A Shared Platform
In a 2015 collaboration with the local advocacy project “96 Acres,” VisionArc developed a participatory event at a Chicago county jail that examined the impact of incarceration on a local community. Located on Chicago’s west side, the Cook County Jail is the largest of its kind in the United States, occupying 96 acres of land within the predominantly Latino neighborhood of Little Village. The jail houses around 9,000 men and women on any given day, 50 percent of whom hail from adjacent neighborhoods. For many local residents the jail is omnipresent, symbolizing the prioritization of incarceration policies over investment into programs aimed at improving life and creating opportunities. Moreover, for residents who open their front doors to the sight of the vast complex every day, the jail is an enduring reminder of the disproportionate impact that incarceration has on people of color in our cities and across the country.
“PARK” was a large-scale data visualization, public art and radio broadcast event designed to occupy one-half mile of residential street parking adjacent to the jail. Individual automobiles were crowd-sourced from local residents, prison staff and other volunteers and parked alongside the wall and barbed perimeter fencing in colored groupings of black, brown and white. Together the cars visualized the racial statistics of the current inmate population proportionate to the communities inside its walls: 67 percent black, 21 percent Latino and 12 percent white.
Collaborating with Chicago Public Media the event featured a live broadcast of B.B. King’s 1970 performance “Live in Cook County Jail,” which played through the radios of the parked cars. Visitors to the event were invited to record personal memories and stories related to the history of the jail and Chicago’s west side communities. The voices of local residents, community stakeholders and elected officials merged with the sounds of King’s historic performance, permeating the neighborhood and echoing along the jail perimeter. Here, visualization, in the form of the “bar graph” created by parked automobiles, and an audio broadcast connected the shared experience of past and present, inside and outside, creating future links between local and civic communities who have historically been without a common ground. This included intimate interactions among local community and block organizers, County and Sheriff’s office officials and the Executive Director of the jail. Together these exchanges initiated new ways to confront the vast physical and conceptual space of incarceration in this part of the city and beyond.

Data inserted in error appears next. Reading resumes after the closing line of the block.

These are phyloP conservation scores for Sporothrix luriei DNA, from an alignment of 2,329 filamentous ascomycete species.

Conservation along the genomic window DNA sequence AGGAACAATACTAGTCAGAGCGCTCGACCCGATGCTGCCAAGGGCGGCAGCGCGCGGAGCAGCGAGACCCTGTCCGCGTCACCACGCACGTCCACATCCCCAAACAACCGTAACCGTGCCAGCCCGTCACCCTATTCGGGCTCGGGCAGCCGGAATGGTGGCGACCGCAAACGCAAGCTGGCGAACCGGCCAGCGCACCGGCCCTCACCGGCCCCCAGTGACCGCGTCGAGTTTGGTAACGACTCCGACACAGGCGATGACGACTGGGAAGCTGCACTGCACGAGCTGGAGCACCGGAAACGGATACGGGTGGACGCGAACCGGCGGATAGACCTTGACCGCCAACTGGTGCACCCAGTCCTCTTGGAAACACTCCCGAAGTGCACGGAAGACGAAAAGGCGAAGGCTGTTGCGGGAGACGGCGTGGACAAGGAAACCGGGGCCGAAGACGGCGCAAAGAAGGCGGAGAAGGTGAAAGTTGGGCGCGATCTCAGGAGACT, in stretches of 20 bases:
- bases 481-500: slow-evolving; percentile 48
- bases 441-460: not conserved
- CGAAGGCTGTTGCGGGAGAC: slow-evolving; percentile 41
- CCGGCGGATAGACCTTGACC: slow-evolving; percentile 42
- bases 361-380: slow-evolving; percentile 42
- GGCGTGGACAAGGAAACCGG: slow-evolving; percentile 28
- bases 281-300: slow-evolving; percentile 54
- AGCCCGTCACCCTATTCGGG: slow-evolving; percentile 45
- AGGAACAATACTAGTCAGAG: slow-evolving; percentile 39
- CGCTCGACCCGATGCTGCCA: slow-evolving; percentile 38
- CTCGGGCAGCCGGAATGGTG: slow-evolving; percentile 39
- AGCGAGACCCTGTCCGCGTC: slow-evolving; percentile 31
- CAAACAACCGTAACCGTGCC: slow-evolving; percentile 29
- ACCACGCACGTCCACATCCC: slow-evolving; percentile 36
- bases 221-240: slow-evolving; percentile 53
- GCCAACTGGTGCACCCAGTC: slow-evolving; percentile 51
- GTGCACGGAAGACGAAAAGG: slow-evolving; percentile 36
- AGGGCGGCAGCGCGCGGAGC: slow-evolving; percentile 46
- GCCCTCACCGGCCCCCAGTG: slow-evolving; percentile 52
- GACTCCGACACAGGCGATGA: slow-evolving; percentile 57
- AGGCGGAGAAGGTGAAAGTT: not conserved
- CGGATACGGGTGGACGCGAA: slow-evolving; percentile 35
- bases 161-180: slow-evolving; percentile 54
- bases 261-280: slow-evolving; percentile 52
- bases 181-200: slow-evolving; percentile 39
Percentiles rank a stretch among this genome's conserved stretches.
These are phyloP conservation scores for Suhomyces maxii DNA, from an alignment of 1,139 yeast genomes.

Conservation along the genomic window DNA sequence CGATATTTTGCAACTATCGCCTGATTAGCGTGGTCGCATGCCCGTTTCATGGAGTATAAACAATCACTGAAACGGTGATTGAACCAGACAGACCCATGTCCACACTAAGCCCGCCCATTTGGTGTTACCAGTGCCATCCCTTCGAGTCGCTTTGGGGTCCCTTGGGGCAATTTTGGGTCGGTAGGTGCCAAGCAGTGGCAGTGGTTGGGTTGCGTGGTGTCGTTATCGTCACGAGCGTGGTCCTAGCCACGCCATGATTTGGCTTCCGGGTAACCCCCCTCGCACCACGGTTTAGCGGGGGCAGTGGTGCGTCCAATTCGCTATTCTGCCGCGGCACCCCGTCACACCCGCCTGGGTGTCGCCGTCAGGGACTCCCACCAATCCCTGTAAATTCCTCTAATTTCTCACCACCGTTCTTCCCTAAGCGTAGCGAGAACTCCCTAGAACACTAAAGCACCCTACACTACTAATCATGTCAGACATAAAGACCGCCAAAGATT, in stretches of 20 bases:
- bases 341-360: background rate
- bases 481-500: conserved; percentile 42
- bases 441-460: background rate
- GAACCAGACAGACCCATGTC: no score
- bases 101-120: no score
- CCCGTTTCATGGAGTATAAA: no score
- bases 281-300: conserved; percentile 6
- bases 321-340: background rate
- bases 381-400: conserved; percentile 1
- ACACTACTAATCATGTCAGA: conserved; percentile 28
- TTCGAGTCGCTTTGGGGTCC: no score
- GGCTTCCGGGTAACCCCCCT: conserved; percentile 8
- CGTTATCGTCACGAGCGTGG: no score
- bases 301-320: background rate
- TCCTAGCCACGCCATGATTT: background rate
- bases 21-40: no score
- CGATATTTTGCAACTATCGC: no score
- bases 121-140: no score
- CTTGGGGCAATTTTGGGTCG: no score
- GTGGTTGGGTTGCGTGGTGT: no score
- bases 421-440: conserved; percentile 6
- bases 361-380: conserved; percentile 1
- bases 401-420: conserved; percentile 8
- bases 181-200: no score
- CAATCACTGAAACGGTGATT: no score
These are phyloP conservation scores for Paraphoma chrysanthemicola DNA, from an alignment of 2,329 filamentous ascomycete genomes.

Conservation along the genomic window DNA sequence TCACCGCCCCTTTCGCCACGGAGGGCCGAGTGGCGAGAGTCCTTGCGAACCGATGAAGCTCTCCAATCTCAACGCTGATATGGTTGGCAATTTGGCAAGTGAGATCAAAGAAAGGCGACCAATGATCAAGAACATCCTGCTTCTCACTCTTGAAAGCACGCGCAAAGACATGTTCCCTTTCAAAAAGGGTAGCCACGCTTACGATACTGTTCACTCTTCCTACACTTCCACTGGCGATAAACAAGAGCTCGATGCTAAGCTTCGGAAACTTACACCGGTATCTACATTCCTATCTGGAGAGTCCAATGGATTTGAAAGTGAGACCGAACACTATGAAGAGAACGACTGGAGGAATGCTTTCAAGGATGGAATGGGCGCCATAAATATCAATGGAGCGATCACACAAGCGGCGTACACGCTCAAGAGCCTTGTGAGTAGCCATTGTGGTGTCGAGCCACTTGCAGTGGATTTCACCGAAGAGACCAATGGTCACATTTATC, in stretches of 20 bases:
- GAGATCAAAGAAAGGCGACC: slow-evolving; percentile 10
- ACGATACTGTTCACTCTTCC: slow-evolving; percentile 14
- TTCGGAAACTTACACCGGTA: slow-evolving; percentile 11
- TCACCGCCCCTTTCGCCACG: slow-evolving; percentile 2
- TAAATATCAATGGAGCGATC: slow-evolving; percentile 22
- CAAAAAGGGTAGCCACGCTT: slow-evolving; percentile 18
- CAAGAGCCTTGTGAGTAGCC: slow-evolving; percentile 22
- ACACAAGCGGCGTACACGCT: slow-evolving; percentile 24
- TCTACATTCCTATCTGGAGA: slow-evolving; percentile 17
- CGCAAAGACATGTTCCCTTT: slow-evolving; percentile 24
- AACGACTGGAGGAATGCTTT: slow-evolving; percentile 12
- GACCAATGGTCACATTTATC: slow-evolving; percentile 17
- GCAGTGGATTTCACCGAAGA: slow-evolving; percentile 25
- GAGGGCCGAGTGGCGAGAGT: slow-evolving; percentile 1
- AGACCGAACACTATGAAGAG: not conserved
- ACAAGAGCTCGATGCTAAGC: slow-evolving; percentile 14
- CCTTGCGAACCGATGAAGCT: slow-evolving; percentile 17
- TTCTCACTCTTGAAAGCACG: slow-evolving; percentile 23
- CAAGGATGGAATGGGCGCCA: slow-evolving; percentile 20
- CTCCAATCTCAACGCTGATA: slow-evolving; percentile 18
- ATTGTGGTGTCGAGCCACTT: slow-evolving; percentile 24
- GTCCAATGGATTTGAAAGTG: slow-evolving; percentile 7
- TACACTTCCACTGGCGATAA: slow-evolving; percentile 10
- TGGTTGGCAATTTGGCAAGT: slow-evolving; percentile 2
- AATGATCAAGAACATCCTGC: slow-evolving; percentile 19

On Chicago’s west side and in the Bronx, exploring complex social, economic and political dynamics through participation and visualization strengthened connections between local and civic stakeholders. In these cases, visualization was used to move beyond the representation of static facts, instead becoming common ground for dialogue and debate. Cast into urban space these experiments in visualization created opportunities to build new fluencies that could empower communities in assuming important leadership roles. Here, positive impact by design is not defined as a received condition but one that is built through shared processes, perspectives and voice — the “matter of design” — without which positive social impact is only a remote possibility.
Top Image: A local resident at the Poe Park Visitor Center participating in the community visioning activity. | Courtesy of VisionArc